An hour after the Agena failure of 25 October 1965, Mission Director William Schneider had left Houston for Florida, where Colonel John B. Hudson, SSD Deputy Commander for Launch Vehicles, had called a meeting of a subpanel of the Agena Flight Safety Review Board for the 26th.* The subpanel members had learned enough from telemetry data to list the tasks to be done: find out why the Agena had failed and what the fixes would entail for design, performance, and schedule; decide if it would be possible to use GATV 5001 and how long it would take to get it ready for launch; and begin cutting red tape that might slow the work.4
 Lawrence A. Smith, Gemini Manager for Lockheed, had already sent the taped record of telemetry signals to the plant in Sunnyvale, California, where W.R. Abbott took charge of the failure-search team. Most likely causes of the disaster were a "hard-start" backfire or an electrical short; Abbott's group soon narrowed its search to the engine as the more probable source of trouble. After reporting to Major General Ben Funk's full Agena Flight Safety Review Board, Hudson took his subpanel to Sunnyvale on 1 November; they agreed with Abbott's analysis that a hard start (similar to an automobile engine backfire) had been the cause and that it had resulted from fuel being injected into the firing chamber before oxidizer.5
The problem was rooted in NASA's original specification for a Gemini target vehicle able to start and stop its main engine five times during a mission, in contrast to the Standard Agena's two-start engine. This 150 percent increase in demands on the engine at once raised the problem of fuel and oxidizer economy. In the two-start engine, the oxidizer began flowing first, while a pressure switch restricted fuel flow until a given amount of oxidizer had reached the firing chamber. This was known to enhance the engine's starting characteristics, but it was also wasteful. Oxidizer leaked through before engine firing, and some continued to flow after shutdown; the oxidizer would be gone long before the fuel ran out. So Lockheed accepted a proposal by the engine subcontractor, Bell Aerosystems Company, to remove the pressure switch and thus allow fuel to enter the chamber first.6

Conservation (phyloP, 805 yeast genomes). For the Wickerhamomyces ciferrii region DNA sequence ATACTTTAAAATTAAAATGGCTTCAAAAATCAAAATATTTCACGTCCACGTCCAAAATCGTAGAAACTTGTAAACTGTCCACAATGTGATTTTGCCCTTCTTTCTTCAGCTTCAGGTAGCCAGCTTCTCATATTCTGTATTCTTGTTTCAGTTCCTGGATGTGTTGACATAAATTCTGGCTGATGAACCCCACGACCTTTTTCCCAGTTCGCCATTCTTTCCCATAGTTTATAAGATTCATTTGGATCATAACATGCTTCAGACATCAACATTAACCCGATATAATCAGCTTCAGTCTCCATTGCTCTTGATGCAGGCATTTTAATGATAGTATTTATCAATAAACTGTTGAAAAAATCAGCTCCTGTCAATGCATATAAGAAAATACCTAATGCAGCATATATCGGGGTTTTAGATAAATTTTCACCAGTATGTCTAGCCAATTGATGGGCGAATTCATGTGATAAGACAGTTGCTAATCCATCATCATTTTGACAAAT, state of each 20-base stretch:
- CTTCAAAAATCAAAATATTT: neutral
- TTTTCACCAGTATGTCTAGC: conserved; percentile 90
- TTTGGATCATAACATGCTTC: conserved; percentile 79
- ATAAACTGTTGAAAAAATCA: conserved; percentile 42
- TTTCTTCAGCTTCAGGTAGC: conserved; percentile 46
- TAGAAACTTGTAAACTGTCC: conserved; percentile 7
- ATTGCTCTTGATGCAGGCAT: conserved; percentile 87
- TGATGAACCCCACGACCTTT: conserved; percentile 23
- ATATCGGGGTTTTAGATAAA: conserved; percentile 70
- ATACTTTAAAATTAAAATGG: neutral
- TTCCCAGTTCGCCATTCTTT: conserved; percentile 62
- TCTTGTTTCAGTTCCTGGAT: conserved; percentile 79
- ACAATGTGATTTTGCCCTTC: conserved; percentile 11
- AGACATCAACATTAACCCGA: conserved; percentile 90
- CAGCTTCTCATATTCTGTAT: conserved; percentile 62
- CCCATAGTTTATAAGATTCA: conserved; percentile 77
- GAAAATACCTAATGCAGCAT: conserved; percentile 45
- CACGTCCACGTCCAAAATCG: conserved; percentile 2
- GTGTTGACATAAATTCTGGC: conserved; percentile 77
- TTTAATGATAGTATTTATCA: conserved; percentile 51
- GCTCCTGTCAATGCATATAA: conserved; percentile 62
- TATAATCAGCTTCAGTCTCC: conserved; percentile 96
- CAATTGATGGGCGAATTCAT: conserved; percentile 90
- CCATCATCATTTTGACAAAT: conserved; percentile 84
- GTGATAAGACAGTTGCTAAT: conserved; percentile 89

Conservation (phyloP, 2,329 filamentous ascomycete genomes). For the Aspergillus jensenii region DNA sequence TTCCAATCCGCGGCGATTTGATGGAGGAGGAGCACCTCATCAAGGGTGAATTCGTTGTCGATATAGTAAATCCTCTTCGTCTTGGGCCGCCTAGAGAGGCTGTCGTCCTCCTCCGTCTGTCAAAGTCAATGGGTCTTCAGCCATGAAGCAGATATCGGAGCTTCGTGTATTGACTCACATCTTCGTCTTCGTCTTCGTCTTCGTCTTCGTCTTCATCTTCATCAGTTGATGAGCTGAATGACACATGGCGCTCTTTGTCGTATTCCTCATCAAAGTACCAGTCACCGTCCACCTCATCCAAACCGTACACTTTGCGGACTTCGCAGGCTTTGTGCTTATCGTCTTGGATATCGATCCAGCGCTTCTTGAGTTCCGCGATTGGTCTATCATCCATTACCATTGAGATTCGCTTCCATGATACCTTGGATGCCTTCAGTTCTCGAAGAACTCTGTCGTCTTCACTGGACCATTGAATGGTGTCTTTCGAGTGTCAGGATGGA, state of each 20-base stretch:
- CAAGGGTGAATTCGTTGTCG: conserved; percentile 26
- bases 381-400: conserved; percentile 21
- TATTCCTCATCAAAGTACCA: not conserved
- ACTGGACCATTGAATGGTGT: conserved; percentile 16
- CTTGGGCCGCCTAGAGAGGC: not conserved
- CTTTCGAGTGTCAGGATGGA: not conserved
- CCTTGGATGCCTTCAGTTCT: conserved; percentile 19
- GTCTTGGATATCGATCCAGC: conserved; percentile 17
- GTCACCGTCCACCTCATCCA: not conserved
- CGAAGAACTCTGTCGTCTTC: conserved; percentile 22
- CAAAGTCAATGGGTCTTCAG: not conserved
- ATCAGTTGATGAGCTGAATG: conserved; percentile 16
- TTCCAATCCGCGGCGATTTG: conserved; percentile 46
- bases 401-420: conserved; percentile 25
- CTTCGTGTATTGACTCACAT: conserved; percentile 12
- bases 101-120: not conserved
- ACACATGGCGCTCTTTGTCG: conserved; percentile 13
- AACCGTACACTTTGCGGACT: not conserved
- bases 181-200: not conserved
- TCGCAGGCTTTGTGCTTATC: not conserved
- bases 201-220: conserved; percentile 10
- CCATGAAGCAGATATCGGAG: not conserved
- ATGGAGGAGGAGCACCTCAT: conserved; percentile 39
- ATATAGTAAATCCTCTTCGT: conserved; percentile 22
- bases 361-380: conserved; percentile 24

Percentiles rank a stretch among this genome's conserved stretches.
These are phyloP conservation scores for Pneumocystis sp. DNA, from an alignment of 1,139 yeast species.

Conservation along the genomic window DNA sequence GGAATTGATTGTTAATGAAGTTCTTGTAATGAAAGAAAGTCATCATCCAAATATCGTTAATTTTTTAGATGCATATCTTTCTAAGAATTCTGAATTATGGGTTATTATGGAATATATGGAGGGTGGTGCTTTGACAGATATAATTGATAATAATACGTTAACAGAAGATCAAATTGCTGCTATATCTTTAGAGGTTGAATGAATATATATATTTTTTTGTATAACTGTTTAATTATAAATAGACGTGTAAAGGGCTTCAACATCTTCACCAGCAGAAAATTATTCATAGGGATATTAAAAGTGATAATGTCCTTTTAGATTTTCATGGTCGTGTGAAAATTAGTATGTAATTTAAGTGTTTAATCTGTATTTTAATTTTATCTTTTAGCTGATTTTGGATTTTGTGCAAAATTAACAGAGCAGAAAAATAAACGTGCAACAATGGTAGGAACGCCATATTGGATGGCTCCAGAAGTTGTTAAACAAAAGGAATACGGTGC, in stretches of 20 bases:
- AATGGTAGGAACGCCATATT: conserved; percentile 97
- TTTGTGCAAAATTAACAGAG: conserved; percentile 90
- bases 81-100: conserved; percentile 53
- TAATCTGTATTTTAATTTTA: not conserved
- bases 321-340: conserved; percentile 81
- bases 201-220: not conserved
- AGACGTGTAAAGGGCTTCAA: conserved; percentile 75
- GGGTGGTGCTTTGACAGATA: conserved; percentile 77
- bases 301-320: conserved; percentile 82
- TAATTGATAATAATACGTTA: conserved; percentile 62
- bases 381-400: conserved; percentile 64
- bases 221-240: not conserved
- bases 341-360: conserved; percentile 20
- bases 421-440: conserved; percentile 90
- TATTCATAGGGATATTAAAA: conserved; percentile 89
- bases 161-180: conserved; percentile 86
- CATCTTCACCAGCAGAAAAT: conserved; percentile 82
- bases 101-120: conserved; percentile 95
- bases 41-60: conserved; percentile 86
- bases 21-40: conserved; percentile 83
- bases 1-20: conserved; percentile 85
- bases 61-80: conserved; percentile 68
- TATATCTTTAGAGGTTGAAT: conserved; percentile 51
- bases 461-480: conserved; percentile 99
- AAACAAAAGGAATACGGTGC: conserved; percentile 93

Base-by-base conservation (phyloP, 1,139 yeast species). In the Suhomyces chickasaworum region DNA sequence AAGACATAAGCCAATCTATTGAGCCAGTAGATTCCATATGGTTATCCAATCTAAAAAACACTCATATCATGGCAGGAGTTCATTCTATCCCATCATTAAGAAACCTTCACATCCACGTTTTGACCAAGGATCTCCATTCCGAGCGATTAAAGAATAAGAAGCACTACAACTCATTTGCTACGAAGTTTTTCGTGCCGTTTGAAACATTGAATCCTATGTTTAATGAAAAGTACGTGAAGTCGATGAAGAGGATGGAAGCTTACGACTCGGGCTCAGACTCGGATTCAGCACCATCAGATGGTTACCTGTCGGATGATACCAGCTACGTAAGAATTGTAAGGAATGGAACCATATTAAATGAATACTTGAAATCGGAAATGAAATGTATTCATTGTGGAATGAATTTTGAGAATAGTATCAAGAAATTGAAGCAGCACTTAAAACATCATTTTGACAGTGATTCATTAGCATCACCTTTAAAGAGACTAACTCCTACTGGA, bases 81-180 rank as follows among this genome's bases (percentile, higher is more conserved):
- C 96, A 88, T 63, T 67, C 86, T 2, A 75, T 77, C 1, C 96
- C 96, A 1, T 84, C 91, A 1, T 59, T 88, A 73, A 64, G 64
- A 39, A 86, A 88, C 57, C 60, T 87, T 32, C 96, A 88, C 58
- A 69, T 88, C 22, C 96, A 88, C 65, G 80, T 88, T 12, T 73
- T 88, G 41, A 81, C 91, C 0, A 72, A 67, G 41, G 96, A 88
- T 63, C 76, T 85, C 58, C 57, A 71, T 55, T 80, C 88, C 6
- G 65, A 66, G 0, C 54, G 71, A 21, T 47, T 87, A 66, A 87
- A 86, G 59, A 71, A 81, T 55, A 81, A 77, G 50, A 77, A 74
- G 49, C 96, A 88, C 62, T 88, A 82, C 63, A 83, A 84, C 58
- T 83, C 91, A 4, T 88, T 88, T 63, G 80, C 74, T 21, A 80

Abbott concluded that in space the presence of fuel in the thrust chamber (perhaps in considerable quantity) had caused the engine to backfire when the oxidizer reached the chamber, causing an explosion. When Funk's review board met in Los Angeles on 3 November to make tentative plans for an engine requalification program, Abbott presented his findings, which were discussed the next day.7
But Abbott's and Hudson's groups were not the only ones working on the problem. At NASA Headquarters, Associate Administrator Robert Seamans told George Mueller to form a NASA review board to look into all aspects of the failure, both technical and managerial. Mueller appointed MSC Director Robert Gilruth co-chairman of a Gemini Agena Target Vehicle Review Board and asked Air Force Major General Osmond Ritland to serve with Gilruth.** 8